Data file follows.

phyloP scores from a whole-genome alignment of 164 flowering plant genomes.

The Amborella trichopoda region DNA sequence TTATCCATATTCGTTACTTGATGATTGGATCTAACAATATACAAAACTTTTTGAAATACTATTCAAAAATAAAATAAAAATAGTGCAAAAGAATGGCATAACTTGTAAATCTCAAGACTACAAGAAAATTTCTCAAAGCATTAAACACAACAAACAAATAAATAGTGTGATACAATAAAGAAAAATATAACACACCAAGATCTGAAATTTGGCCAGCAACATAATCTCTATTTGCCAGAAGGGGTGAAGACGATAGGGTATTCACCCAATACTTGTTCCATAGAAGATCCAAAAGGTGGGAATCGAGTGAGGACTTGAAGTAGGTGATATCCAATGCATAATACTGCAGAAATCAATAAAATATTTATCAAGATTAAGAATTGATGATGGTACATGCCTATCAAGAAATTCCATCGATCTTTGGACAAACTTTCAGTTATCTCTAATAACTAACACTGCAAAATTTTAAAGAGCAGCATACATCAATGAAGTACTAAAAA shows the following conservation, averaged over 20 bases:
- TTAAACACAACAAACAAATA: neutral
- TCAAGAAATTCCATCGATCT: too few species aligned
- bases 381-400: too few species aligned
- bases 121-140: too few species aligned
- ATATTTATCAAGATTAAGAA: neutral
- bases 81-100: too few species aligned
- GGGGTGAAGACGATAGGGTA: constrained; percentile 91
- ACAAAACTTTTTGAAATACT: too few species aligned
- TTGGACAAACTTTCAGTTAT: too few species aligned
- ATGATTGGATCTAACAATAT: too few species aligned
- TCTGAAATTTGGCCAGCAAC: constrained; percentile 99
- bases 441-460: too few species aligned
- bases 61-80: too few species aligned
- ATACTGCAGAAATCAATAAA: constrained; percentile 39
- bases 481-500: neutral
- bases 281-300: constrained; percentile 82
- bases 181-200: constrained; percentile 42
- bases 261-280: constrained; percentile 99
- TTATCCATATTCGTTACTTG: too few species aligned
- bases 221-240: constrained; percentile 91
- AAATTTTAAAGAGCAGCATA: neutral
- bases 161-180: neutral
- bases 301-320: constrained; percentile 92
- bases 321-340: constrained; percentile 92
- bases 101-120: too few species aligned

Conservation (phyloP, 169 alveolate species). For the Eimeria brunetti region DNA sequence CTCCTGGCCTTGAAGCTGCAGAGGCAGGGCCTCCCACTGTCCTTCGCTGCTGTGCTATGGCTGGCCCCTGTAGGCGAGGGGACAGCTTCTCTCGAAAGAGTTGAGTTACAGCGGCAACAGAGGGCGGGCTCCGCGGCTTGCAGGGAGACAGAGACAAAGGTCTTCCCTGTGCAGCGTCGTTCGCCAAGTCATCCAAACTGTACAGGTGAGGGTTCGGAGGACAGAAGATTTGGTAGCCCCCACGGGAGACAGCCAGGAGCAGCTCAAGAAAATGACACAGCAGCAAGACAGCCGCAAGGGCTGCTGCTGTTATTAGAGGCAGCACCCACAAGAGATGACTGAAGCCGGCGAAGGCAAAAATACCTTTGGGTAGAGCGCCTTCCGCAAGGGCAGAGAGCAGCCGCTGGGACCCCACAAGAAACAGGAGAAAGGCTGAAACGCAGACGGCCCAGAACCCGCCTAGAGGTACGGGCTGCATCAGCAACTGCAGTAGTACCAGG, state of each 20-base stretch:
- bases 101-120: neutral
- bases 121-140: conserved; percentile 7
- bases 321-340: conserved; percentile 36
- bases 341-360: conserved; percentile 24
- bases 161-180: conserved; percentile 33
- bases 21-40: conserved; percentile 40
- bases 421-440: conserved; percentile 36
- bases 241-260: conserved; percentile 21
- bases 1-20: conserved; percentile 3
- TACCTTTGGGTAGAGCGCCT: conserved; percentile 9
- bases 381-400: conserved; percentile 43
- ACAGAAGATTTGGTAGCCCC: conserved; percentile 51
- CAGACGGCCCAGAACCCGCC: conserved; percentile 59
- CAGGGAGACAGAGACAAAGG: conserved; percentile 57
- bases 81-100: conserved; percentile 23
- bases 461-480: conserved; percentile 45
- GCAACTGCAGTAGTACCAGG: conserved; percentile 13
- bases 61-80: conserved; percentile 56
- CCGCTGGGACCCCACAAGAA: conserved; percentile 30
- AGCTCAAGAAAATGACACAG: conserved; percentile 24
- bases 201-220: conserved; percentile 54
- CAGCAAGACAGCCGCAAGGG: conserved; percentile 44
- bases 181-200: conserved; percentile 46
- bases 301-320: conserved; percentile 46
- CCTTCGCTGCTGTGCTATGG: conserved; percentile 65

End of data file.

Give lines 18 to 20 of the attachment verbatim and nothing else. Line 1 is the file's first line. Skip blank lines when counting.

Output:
- bases 281-300: constrained; percentile 82
- bases 181-200: constrained; percentile 42
- bases 261-280: constrained; percentile 99